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You and Your Network: 8 Vital Links to an Exciting Life Paperback – May 1, 1998


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Product Details

  • Paperback: 201 pages
  • Publisher: Executive Books (May 1, 1998)
  • Language: English
  • ISBN-10: 0937539309
  • ISBN-13: 978-0937539309
  • Product Dimensions: 7.7 x 5.2 x 0.6 inches
  • Shipping Weight: 5.6 ounces (View shipping rates and policies)
  • Average Customer Review: 4.8 out of 5 stars  See all reviews (4 customer reviews)
  • Amazon Best Sellers Rank: #780,762 in Books (See Top 100 in Books)

Editorial Reviews

About the Author

Fred Smith--businessman, consultant, lecturer--is president of Fred Smith Associates, a Dallas-based food packaging firm. He was born in Huntington, Tennessee in 1915. At age twenty-six he became head of Industrial Relations for General Shoe Corporation, responsible for twenty-six plants and over one hundred retail stores. Eight years later, he became vice president of Powell Valve Company. Then after five years, he became vice president of operations for the Gruen Watch Company, a position he held until he opened his own firm in 1955.Fred Smith currently writes a column for "Leadership" journal, but "You and Your Network" is his first book. He has served on more than twenty boards and trusteeships, including Cummings Incorporated and The Turner Foundation. He holds an honorary doctor of laws degree and was awarded the Lawrence Appley award of the American Management Association. For many years he was active in the leadership of a laymen's Leadership Institute, chai! rman of the national board of Youth for Christ, and memeber of the executive committee of Christianity Today, Inc. He was chairman for Billy Graham's first Cincinnati crusade. He has been consultant to such corporations as GENESCO, Mobil, and Caterpillar, and has lectured in over twenty universities and forty-six states and foreign countries.He and his wife, Mary Alice, have three grown children--Brenda (Mrs. Richard E. Horch), Fred, Jr., and Mary Helen (Mrs. I. S. Noland, Jr.). --This text refers to an out of print or unavailable edition of this title.

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Customer Reviews

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Most Helpful Customer Reviews

9 of 9 people found the following review helpful By J. Martin Gaither on March 8, 2002
Format: Paperback
Much to my surprise, and delight, I discovered after reading the first few pages that Fred Smith's work is not a manual on what clubs to join and how to select party guests. It's a thorough discussion on how to get the most value out the brief time we have on earth. Smith unapologetically uses his daily Christian walk to illustrate how to obtain real success in business, pleasure, family and personal relationships, and spirtual growth. In fairness to the reader, Smith is generous in sharing his failures as well as his successes. For the greatest benefit, read the entire book. Then, using the chapter titles as a guide, go back and study the parts you really need. Fred Smith's book was a personal "mission statement" years before the term was coined.
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8 of 9 people found the following review helpful By Mark Sanborn on November 26, 1999
Format: Paperback
I first read this book in the late 80's. It became a favorite. I've started rereading it...something I rarely do for any book. The ideas are simple, yet profound. Nothing gimmicky or hokey here...just sound advice from a highly successful person. I think so much of the book I've bought a box full to give as gifts to clients and friends.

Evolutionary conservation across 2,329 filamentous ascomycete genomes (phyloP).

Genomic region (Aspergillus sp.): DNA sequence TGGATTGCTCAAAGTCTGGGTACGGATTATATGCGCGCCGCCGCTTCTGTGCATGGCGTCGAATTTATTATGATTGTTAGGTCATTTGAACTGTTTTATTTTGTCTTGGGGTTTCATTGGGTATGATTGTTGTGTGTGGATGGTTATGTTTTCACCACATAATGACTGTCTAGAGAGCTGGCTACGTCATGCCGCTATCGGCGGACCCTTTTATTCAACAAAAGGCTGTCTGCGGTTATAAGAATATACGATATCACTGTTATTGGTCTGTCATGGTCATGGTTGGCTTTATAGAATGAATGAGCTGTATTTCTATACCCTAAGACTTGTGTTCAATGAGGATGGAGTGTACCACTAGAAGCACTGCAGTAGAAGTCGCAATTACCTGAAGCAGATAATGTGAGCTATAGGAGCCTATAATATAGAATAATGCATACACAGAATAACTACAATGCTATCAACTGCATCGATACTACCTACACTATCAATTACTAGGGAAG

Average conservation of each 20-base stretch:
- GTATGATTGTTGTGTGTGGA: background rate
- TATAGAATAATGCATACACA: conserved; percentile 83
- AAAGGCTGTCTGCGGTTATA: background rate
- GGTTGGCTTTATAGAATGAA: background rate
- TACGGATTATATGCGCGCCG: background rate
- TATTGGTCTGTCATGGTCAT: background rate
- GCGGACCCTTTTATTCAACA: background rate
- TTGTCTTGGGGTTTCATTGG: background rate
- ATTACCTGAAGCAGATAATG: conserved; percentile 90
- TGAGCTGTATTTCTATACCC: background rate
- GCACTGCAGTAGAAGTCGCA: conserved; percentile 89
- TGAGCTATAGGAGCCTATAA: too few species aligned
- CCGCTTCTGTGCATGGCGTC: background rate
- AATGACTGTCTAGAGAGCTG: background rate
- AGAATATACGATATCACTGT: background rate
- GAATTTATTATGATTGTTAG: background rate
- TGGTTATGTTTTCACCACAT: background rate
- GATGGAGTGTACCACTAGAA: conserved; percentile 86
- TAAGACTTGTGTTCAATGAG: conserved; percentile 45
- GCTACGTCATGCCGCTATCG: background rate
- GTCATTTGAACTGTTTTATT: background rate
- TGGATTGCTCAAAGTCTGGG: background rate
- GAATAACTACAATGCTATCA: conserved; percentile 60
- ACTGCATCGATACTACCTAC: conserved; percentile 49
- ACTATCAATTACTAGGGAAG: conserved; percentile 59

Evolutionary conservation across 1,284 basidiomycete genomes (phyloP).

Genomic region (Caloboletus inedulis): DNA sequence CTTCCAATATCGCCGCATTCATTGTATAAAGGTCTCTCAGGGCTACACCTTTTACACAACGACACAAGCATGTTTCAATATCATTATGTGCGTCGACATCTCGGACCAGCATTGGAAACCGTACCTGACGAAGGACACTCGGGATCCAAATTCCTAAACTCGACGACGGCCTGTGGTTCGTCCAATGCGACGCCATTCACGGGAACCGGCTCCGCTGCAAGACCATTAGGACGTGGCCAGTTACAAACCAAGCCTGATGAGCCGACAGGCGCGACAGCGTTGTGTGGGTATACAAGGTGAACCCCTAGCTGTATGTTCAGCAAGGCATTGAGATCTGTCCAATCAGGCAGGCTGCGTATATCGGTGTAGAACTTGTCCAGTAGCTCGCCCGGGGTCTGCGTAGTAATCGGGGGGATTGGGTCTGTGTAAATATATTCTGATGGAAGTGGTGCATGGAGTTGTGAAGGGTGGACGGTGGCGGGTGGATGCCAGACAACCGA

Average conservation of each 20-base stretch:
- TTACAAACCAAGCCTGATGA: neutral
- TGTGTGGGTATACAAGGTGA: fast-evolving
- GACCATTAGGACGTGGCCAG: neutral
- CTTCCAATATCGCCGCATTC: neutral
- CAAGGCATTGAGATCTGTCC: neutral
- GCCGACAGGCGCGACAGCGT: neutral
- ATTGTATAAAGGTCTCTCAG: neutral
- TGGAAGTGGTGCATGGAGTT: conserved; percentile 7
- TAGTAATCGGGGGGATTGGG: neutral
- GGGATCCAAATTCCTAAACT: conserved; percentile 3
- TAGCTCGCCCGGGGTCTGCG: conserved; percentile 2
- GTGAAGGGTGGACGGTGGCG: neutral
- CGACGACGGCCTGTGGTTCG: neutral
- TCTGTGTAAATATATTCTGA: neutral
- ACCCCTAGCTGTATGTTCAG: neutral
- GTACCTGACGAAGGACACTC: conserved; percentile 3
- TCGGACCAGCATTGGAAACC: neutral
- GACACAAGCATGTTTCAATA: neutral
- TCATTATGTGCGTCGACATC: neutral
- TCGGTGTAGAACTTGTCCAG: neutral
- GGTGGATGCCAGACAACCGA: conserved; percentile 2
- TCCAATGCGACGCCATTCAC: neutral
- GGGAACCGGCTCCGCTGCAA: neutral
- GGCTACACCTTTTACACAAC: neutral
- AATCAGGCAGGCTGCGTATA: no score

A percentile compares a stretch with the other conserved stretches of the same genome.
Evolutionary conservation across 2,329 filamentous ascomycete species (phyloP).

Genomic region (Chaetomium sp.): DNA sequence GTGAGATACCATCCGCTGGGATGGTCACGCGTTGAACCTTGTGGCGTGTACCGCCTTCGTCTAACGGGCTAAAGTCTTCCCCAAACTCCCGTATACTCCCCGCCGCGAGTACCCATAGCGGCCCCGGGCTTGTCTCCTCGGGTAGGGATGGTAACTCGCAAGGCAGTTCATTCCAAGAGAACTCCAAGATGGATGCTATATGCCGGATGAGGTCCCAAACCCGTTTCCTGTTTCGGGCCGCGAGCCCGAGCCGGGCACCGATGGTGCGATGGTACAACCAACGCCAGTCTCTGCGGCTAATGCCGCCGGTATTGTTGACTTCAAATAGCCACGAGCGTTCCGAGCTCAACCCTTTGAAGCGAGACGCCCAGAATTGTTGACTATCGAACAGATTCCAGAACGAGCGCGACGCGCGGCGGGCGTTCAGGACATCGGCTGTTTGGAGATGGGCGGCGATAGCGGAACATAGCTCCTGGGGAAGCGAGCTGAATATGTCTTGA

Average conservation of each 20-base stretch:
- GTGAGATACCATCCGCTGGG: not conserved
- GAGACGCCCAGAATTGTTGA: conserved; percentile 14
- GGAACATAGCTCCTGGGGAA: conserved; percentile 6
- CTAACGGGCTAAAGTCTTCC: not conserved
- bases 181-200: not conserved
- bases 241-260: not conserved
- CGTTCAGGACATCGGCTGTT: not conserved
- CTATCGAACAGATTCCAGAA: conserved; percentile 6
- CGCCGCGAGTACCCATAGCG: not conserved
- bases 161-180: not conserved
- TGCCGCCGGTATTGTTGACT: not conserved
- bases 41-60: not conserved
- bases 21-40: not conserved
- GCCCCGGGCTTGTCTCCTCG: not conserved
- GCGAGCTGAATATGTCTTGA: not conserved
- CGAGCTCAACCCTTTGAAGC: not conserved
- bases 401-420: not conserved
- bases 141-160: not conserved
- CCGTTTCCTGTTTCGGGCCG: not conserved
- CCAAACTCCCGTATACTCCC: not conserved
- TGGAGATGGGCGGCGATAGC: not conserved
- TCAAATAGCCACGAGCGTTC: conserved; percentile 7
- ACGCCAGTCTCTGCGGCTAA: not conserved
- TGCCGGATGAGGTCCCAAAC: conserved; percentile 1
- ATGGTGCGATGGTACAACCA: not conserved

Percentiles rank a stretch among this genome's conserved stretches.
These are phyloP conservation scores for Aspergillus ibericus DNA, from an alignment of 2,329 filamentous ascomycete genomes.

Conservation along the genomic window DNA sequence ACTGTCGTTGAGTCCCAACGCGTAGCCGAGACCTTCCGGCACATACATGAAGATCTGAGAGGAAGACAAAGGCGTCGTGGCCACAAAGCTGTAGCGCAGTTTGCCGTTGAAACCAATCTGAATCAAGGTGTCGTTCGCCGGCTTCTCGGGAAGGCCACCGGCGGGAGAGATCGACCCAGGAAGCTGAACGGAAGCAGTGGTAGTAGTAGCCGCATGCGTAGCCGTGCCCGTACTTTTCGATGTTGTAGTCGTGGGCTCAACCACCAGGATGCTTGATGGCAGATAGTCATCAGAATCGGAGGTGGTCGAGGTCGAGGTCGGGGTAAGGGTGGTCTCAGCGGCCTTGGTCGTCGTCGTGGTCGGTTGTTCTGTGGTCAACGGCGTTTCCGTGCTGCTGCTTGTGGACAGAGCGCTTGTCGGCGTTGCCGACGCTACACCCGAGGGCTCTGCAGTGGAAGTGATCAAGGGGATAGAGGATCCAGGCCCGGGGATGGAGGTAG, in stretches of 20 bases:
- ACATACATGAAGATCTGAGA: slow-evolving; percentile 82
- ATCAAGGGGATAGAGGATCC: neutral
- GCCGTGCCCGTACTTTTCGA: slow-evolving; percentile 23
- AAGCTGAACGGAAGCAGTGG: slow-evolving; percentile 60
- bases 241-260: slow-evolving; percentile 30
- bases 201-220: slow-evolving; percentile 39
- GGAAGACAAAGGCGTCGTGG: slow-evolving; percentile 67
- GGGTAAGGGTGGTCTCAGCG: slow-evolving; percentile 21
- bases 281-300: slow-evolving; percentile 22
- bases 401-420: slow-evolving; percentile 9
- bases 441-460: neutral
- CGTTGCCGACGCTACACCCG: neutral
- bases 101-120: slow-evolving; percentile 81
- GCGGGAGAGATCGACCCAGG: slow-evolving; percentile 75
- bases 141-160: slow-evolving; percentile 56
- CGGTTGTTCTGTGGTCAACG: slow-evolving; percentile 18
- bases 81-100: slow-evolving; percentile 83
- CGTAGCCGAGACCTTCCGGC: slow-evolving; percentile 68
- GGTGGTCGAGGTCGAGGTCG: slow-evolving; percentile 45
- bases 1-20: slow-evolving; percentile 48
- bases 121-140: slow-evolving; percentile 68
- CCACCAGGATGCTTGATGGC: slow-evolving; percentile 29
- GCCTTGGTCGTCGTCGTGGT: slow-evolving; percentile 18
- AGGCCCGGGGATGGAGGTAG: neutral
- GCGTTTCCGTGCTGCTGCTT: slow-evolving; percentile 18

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3 of 3 people found the following review helpful By Dr. W. G. Covington, Jr. on November 9, 2007
Format: Paperback
Relationships should be as planned as any other part of an intentional life because they're so prominent in determining destiny and life quality. Fred Smith leaves no human relationships uncovered as he includes family and enemies in his discussion. In making his case early in the book, he writes, ""Great achievers have always understood the necessity of organized assistance." And in pointing out that the process is two-way, he adds, "As we are willing to serve others, others are anxious to repay our service."

The focus on serving other people takes on a poignant emphasis in the section on friends as he tells readers that maturity in a relationship can be observed by the success of the other party. A true friend responds with delight at the other's success, not with hidden jealousy or envy. True friends are interested in each other for who they are, not out of an intent on impressing one another. Friendship, like any other valued relationship requires time and energy.

In the chapter on relating to one's enemies he has an insightful quote from Steve Brown, i.e., "We have the right to hate whatever God hates." He adds, "God hates wrong but not people." He distinguishes between behavior and human beings.

Hans Selye's research is cited a couple of times in the book. He found that the emotions associated with gratitude have a positive effect on people, while emotions related to vengence have the most harming effects. A touching story of Dr.Albert Schweitzer's reverence for life is given to illustrate how small things can be scared for astute observers.

In talking about family relationship he explains how roles change and parents eventually learn from their children.
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By joyce turner on June 4, 2014
Format: Paperback Verified Purchase
I bought this book last fall for my self, enjoyed it very much so ordered one for my daughters birthday
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